Russian Mercenaries Supporting Mali’s Military Government; They’ll Worsen Situation – US African Commander, General Townsend


The Commander of the United Sates Africa Command, Army General Stephen Townsend, has said that mercenaries from Russia, Wagner, have been brought into the coup-ravaged country of Mali by the military leaders.
The US commander expressed worries that the Russian mercenaries would leave the country’s situation worse, adding that the same scenario played out in Sudan, Central African Republic and Mozambique.





Townsend stated this during a briefing on Wednesday at the US Department of State’s Africa Regional Media Hub, the transcripts of which were obtained by SaharaReporters on Friday.
The US commander when asked why military coups were on the rise in Africa, said he was not aware that any world power was behind the coups, except he was not clear about Russia.
The commander said, “I cannot tell you why there are so many coups.  I’m not sure anyone really knows the answer to that.  I think we’ve enjoyed nearly 20 years or so of very low numbers of coups or irregular or unconstitutional changes of government, but here in the last year we have seen a number of them and to include a number of attempted coups. 
“So I don’t know why all that is, but I would – I would – my guess is that it has to do with insufficient governance, a lack of good governance, and corruption. You asked about the involvement of the Russians and the Chinese in these coups generally.  We have not seen that – have not seen any involvement by the Chinese in any of these coups. I don’t think they’re doing that, furthering that or promoting those.  With Russia, I think it’s a little less clear.  I think I have received reports of Russian involvement at least in Sudan in the not too distant past.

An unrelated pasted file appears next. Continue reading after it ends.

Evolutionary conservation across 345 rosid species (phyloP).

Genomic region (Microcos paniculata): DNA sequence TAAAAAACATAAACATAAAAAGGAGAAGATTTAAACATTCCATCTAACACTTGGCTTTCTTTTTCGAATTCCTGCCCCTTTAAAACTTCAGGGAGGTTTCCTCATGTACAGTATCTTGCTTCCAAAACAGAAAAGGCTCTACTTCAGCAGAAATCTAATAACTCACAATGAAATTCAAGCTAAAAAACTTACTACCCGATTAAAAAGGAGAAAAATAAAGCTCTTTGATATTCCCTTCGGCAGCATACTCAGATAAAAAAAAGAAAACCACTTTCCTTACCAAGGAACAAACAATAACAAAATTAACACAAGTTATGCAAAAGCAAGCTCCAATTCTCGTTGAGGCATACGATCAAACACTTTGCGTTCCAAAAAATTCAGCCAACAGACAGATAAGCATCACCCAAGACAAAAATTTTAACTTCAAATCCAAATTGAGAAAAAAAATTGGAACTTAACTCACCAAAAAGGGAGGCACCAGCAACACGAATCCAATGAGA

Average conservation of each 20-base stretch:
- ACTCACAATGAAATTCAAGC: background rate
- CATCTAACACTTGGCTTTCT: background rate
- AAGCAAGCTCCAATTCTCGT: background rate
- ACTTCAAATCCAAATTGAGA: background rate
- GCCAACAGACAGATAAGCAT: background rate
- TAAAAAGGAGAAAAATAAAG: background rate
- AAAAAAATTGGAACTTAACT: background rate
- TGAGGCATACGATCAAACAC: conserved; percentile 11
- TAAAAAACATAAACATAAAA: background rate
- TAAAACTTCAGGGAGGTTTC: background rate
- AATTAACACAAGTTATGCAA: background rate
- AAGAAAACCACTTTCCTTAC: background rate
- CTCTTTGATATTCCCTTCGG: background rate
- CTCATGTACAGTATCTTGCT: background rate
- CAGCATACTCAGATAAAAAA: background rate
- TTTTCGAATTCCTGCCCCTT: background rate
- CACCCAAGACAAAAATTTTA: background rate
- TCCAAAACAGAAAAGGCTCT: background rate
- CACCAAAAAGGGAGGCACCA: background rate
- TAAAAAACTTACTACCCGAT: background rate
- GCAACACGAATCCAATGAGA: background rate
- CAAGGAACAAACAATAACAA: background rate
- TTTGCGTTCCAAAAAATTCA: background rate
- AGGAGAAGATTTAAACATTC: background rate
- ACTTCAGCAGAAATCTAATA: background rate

“So I don’t know.  I think the jury is out on that.  I don’t think China is behind any of these coups and I don’t really think that Russia is the main animating force behind most of them, but the hand of Russia may be visible in one or two of these. 
“With Mali, we have seen world condemnation of this coup, and that starts with African partners, international partners, and the U.S. Government. And the impact of the coup is a suspension of U.S. security assistance – this is required by U.S. law.  When a military junta overthrows a civilian government, it’s required – and the U.S. determines that that action was a coup, then we’re required to stop all military-to-military security assistance, and we have done so.  And I think this is going to have broader impacts on Mali as well.
“On the second part of your question: Wagner.  We have observer the Malian junta bring Russian mercenaries into their country.  They’ve invited them.  They continue to deny this in public.  But my information is pretty clear that they have brought in Wagner.  We think they are on the ground in several hundred and expanding to some unknown number, and I have watched this Wagner – this is not the Russian military we’re talking about. 
“These are mercenaries that happen to be from Russia.  And I have watched this group of actors in Syria.  I’ve watched them in Libya.  I’ve watched them in Sudan.  I’ve watched them in Central African Republic.  And I’ve watched them in Mozambique.  And they never leave the situation better than they found it.  My experience is they will leave it much worse and they will also exploit the country at expense. 
“The international partners there are providing support to Mali at no expense to the Government of Mali, but that’s not the case with Wagner. So I don’t have a lot of time for Wagner. I think they are a bad presence and they are not going to contribute to stability and security in Mali in the long run. 
“And then on your third part of your question on Burkina Faso, I think we’re still – the U.S. Government is still evaluating what has recently happened in Burkina Faso.  I believe that the ECOWAS and the African Union are also evaluating that.  We will want to probably judge what African neighbours say about it before the U.S. makes its determinations.”
 



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